Skip to main content

Thank you for visiting nature.com. You are using a browser version with limited support for CSS. To obtain the best experience, we recommend you use a more up to date browser (or turn off compatibility mode in Internet Explorer). In the meantime, to ensure continued support, we are displaying the site without styles and JavaScript.

Return of genetic testing results in the era of whole-genome sequencing

Abstract

Genetic testing based on whole-genome sequencing (WGS) often returns results that are not directly clinically actionable as well as raising the possibility of incidental (secondary) findings. In this article, we first survey the laws and policies guiding both researchers and clinicians in the return of results for WGS-based genetic testing. We then provide an overview of the landscape of international legislation and policies for return of these results, including considerations for return of incidental findings. Finally, we consider a range of approaches for the return of results.

This is a preview of subscription content, access via your institution

Relevant articles

Open Access articles citing this article.

Access options

Buy article

Get time limited or full article access on ReadCube.

$32.00

All prices are NET prices.

References

  1. Hall, A., Finnegan, T. & Alberg, C. Realising genomics in clinical practice. PHG Foundation [online], (2014).

    Google Scholar 

  2. Wade, C. H., Tarini, B. A. & Wilfond, B. S. Growing up in a genomic era: implications of whole-genome sequencing for children, families, and pediatric practice. Annu. Rev. Genomics Hum. Genet. 14, 535–555 (2013).

    Article  CAS  Google Scholar 

  3. Richards, S. et al. Standards and guidelines for the interpretation of sequence variants: a joint consensus recommendation of the American College of Medical Genetics and Genomics and the Association for Molecular Pathology. Genet. Med. 17, 405–423 (2015).

    Article  Google Scholar 

  4. Zawati, M. H. & Knoppers, B. M. International normative perspectives on the return of individual research results and incidental findings in genomic biobanks. Genet. Med. 14, 484–489 (2012).

    Article  Google Scholar 

  5. Parliament of Estonia. Human Genes Research Act. Estonia Legal Text [online], (2000).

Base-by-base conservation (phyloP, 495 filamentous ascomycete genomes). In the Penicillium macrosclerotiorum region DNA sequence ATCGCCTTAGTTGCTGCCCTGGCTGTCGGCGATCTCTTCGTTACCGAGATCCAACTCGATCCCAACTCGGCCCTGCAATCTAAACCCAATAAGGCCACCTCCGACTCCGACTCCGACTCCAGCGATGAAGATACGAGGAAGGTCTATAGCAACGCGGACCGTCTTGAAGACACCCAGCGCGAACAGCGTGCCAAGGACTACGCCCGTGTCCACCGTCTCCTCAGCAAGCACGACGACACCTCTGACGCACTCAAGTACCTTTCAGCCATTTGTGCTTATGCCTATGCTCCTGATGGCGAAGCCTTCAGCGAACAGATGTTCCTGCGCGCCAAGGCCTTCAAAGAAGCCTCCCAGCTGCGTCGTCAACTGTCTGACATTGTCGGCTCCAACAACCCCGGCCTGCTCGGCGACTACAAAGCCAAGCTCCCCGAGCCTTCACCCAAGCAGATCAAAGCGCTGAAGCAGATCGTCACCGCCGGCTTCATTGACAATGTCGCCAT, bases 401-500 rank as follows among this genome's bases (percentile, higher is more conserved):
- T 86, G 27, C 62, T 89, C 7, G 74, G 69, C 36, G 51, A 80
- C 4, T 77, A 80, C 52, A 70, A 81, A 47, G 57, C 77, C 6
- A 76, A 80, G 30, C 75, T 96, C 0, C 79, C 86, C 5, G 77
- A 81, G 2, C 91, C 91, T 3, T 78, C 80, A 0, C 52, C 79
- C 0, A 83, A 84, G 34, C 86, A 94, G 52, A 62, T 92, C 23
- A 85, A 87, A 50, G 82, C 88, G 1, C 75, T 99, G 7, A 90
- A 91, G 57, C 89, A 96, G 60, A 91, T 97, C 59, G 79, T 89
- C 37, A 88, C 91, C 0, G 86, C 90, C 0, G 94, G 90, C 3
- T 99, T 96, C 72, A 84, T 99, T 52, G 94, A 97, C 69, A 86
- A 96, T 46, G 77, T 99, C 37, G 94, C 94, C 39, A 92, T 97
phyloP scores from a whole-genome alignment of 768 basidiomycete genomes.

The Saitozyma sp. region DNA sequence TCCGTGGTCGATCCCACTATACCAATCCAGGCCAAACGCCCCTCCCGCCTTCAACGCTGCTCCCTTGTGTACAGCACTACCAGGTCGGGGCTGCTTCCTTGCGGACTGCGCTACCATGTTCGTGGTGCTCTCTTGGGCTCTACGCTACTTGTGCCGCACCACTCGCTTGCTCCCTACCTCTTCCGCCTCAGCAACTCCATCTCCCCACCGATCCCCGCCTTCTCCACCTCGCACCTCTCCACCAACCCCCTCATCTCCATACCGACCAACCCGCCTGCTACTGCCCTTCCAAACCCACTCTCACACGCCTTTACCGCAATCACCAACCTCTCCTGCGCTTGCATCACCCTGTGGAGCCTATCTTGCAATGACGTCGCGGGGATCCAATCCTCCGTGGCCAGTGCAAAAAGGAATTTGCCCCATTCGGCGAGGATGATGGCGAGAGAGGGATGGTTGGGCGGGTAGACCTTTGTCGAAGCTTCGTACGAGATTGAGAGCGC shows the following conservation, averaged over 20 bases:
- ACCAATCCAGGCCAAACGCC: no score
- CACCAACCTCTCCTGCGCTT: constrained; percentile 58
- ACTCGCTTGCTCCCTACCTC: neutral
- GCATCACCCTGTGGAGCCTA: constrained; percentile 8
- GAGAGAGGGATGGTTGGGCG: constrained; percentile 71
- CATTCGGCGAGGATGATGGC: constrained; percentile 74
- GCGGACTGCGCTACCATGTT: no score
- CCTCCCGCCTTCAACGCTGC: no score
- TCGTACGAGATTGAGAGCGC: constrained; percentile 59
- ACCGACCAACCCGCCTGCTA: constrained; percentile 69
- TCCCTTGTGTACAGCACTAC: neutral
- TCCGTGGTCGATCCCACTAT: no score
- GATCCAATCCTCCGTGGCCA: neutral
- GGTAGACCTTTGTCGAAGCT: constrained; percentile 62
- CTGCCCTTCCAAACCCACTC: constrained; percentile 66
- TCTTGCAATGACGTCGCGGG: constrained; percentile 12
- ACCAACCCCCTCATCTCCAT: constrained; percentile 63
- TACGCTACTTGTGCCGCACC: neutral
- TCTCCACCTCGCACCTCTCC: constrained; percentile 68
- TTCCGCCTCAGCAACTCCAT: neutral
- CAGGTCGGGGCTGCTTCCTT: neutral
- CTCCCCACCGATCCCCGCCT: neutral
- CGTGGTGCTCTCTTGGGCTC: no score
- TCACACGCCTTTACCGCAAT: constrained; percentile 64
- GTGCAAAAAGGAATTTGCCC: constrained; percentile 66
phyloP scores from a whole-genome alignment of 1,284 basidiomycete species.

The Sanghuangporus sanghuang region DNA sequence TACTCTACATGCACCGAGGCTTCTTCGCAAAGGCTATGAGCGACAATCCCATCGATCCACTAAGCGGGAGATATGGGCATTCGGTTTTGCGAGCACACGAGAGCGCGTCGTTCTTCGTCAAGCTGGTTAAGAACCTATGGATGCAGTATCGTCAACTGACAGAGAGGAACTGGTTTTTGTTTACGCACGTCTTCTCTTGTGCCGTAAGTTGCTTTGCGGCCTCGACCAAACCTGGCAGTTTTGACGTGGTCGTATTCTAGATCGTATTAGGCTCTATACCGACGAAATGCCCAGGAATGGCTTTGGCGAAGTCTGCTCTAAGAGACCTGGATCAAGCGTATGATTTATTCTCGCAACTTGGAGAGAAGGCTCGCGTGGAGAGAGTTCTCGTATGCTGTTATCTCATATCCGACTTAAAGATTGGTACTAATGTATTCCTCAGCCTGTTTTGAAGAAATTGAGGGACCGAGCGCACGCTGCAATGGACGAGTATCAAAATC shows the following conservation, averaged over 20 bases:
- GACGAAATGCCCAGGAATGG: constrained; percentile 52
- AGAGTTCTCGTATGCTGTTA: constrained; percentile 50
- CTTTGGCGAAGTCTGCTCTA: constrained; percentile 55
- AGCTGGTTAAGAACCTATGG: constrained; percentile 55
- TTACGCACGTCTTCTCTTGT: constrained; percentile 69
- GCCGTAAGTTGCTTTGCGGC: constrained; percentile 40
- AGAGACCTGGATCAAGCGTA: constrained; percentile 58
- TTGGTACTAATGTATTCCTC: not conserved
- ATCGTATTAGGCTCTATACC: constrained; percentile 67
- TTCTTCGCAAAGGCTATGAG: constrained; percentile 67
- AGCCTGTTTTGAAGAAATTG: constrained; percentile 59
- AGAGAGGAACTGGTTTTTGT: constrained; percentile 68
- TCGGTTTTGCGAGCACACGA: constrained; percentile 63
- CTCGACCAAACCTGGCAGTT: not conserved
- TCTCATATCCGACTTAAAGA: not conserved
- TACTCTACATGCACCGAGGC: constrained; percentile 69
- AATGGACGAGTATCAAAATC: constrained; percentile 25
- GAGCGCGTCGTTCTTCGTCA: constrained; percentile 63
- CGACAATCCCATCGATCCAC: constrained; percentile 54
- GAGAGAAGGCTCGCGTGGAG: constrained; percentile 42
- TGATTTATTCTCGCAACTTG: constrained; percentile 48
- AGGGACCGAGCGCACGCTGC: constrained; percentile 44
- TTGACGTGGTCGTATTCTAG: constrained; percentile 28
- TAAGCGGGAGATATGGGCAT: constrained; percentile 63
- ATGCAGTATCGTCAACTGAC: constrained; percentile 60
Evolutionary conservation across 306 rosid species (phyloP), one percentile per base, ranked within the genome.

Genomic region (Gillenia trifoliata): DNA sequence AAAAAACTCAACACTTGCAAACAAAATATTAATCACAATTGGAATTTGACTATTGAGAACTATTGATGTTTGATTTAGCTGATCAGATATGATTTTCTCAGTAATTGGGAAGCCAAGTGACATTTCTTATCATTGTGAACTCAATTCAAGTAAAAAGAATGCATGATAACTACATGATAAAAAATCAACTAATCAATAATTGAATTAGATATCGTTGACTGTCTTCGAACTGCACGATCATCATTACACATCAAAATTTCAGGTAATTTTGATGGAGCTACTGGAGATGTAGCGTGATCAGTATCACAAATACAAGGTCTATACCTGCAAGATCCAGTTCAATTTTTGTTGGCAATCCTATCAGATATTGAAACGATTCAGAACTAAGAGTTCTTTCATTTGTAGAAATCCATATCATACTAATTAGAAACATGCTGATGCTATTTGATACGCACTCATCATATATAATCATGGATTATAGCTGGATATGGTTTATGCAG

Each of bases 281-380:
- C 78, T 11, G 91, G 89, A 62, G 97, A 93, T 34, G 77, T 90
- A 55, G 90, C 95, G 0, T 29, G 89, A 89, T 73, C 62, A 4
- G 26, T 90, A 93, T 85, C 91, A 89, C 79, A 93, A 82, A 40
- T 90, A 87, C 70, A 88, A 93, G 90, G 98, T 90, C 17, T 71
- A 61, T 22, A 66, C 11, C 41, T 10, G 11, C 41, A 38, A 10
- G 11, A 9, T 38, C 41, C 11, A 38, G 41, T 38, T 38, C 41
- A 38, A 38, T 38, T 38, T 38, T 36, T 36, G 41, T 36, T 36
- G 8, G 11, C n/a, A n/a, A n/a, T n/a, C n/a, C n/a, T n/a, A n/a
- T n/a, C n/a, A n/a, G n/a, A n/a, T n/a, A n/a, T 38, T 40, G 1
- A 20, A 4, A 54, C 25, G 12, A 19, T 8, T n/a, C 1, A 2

6. Parliament of Spain. Law 14/2007 of 3 July on Biomedical Research. Instituto de Salud Carlos III [online], (2007).

  7. Parliament of Taiwan. Human Biobank Management Act. Laws and regulations database of the republic of China. Laws & Regulations Database of The Republic of China [online], (2010).

  8. Parliament of Finland. Biobank Act 688/2012. Finland Ministry of Social Affairs and Health [online], (2012).

  9. ACMG Board of Directors. ACMG policy statement: updated recommendations regarding analysis and reporting of secondary findings in clinical genome-scale sequencing. Genet. Med. 17, 68–69 (2015).

  10. Boycott, K. et al. The clinical application of genome-wide sequencing for monogenic diseases in Canada: position statement of the Canadian College of Medical Geneticists. J. Med. Genet. 52, 431–437 (2015).

    Article  CAS  Google Scholar 

  11. Knoppers, B. M., Avard, D., Sénécal, K., Zawati, M. H. & P3G International Paediatrics Platform Members. Return of whole-genome sequencing results in paediatric research: a statement of the P3G international paediatrics platform. Eur. J. Hum. Genet. 22, 3–5 (2014).

    Article  CAS  Google Scholar 

  12. Ethical Advisory Group of the UK10K Project. Ethical governance framework. UK10K[online], (2010).

  13. Danish Council of Ethics. Genome testing: ethical dilemmas in relation to diagnostics, research and direct-to consumer testing. Danish Council of Ethics [online], (2012).